Beaks Bird beaks come in a variety of shapes and sizes – all for the purpose of assisting the bird in eating a specific diet
Eye Dropper Beaks Food: Nectar Birds: Hummingbirds Long, very narrow beaks for probing flowers for nectar
Chopsticks Beaks Food: Worms/Insects in mud/sand Birds: Snipe, Curlew Long, straight, medium-wide beak for probing soft ground for food
Nutcracker Beaks Food: Seeds & Nuts Birds: Finch, Cardinal Short, wide, pointed beak for cracking open seeds and nuts
Slotted Spoon Beaks Food: Fish & other water creatures Birds: Pelicans Beak with a pouch for holding fish
Strainer Beaks Food: Tiny water plants & Water animals Birds: Flamingo Short, down-curved beak for separating mud from shell fish and algae
Fish Net Beaks Food: Flying Insects Birds: Whip-Poor-Will, Black Phoebe Very short, slightly curved beak for catching insects in midair
Forceps Beaks Food: Caterpillars & Other Tree Insects Birds: Warbler Medium-length, chisel- shaped beak for breaking into tree bark for insects
Hooked Beaks Food: Small animals Birds: Eagles, Birds of Prey Sharply hooked beak for tearing animal tissue
Feet Most birds have four toes on each foot, and all birds have a claw at the tip of each toe. However, the arrangement and size of the toes and the size and shape of the claws vary according to the birds' ways of life
Hens & Pheasants Birds that scratch the soil for worms & insects have nail like toes
Flightless Birds Strong-legged flightless birds, like the cassowary, protect themselves by kicking with their powerful feet and sharp claws.
Swimming Birds WATER BIRDS such as ducks have webbing between their toes for swimming. GULLS also have feet similar to these so they don't sink while walking in the soft sand or mud near the water's edge.
Climbing Birds WOODPECKERS have two toes pointing forwards and two backwards; for climbing up, down, and sideways on tree trunks.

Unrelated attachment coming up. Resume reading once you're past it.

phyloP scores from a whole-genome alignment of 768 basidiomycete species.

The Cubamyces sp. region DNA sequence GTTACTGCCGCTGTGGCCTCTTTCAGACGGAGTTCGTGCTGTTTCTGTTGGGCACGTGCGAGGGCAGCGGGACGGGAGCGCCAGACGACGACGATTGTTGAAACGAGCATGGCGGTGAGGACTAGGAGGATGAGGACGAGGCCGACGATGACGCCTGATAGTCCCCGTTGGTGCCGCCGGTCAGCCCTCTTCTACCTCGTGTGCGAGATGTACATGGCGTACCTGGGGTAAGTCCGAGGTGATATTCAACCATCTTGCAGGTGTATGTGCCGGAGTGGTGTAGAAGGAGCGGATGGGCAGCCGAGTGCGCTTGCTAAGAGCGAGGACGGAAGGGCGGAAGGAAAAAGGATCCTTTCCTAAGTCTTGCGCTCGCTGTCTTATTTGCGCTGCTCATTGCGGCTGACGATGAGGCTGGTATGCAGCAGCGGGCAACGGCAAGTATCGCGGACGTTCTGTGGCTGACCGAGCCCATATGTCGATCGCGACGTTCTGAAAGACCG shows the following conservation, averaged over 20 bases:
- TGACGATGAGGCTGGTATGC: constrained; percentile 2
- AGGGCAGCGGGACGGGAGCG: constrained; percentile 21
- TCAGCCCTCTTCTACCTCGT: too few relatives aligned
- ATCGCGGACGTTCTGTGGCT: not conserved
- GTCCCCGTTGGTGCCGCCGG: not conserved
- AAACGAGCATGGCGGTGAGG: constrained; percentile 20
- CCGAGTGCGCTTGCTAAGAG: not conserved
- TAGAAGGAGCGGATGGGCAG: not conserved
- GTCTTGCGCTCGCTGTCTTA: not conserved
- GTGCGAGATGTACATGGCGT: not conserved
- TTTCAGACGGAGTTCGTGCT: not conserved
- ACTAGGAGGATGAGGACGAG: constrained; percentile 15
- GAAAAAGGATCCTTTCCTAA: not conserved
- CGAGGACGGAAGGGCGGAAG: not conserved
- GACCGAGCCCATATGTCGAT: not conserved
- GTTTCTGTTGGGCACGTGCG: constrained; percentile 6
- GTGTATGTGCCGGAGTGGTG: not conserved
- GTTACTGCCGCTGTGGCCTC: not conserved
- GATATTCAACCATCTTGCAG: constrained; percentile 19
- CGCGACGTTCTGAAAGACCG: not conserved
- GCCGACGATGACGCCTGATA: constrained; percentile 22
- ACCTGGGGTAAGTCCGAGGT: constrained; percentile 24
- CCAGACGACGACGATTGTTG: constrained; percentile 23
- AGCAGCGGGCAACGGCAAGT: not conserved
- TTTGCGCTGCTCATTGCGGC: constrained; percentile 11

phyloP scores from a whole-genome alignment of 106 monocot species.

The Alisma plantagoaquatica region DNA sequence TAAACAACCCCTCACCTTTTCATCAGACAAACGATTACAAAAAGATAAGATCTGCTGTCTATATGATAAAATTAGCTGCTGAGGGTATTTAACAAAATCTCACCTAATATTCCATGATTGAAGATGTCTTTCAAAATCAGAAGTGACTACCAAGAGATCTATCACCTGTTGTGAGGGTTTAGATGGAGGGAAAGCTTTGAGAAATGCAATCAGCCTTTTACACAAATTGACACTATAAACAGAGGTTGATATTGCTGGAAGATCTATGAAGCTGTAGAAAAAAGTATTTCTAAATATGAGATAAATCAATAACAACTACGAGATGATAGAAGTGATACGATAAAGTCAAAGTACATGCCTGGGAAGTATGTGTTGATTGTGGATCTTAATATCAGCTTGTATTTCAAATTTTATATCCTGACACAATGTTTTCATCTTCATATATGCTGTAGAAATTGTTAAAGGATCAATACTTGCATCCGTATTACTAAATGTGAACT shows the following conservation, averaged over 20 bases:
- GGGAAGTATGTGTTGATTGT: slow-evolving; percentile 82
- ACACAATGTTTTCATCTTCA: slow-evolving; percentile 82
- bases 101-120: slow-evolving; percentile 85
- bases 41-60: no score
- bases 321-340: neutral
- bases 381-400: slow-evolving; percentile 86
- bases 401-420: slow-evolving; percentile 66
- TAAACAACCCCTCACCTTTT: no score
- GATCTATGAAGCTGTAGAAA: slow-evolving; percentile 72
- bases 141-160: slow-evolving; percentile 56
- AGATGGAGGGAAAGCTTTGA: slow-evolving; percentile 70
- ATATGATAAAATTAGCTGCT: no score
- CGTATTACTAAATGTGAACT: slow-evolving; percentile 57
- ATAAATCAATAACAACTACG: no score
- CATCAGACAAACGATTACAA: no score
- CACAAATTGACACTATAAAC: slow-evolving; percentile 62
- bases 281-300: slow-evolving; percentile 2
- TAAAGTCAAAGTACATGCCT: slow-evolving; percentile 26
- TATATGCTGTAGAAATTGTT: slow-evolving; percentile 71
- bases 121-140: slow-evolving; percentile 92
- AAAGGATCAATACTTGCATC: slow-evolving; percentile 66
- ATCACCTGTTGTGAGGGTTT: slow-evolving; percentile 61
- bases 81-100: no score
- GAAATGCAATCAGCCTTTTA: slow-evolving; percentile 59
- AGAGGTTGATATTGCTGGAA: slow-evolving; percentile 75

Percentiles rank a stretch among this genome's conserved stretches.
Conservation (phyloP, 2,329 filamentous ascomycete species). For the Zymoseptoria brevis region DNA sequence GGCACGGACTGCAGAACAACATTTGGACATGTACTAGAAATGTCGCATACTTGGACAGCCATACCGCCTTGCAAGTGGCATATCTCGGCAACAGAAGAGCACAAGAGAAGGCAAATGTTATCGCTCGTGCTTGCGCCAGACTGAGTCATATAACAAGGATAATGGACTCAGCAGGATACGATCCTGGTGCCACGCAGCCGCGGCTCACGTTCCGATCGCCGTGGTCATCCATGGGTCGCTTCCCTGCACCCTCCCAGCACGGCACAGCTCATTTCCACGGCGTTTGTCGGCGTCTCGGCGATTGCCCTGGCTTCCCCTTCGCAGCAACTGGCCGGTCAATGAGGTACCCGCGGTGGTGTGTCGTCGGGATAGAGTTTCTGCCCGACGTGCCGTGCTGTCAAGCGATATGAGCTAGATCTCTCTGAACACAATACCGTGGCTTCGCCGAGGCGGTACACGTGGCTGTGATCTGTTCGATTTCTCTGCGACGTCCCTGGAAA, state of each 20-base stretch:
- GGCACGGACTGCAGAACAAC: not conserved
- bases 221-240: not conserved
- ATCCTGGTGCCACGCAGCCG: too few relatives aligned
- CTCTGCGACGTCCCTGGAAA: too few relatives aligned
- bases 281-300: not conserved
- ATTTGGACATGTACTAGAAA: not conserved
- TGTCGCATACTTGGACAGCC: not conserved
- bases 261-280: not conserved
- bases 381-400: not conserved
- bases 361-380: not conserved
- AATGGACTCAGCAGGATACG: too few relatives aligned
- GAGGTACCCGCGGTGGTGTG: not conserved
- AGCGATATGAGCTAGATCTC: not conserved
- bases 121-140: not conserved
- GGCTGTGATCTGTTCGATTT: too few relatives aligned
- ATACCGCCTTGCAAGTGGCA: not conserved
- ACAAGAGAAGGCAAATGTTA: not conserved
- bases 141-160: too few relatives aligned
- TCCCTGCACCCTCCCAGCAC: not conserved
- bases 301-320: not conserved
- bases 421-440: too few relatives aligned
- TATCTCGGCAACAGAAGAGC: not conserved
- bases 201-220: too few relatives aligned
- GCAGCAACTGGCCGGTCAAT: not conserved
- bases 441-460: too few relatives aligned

Birds of Prey RAPTORS such as hawks, eagles, and owls use large claws (called talons) to capture, kill, and carry prey with their feet.
Perching Birds SONG BIRDS or PERCHING BIRDS (warblers, thrushes, wrens, etc.) have independent, flexible toes, with one pointing backwards, ideal for grasping perches.
Birds & Flight Feathers, Wings, Bones
Feathers Feathers are highly modified scales Feathers are used for: Flying - flight feathers, grow in the wings and the tail Thermal insulation - soft down feathers that grow close to the skin keep birds from getting too cold or too hot Courtship and mating displays - these vary tremendously from species to species
Wings – 4 types Elliptical a. Tends to be even pressure over most of the surface. b. Usually found in birds that live in forests. … facilitates a subtle change in the angle of the wing. c. Sparrows.
Wings – 4 types High Aspect Ratio a. Much longer than it is wide. Has lot of vertical lifting area. Not much slotting. b. Not fast flying birds but more soaring birds c. Albatross, or Frigate bird.
Wings – 4 types High Speed Wings a. Falcons, Plovers b. Wings that are narrow and come out to a sharp tip. These wings reduce drag. More of the wing-beat is producing forward thrust.
Wings – 4 types Soaring Wings a. Extreme slotting in the wing-tips b. Vultures, Eagles, etc.
Bones Porous, only 4% of body weight Hollow Bones
Circulatory System Large, 4 chambered heart High heart rate (canary – 600/min!) Blood –reduced hemoglobin… Homeothermic – get energy and heat from digested food (seeds,etc.) No sweat glands! (gape, defecate on legs)… High body temp ( *)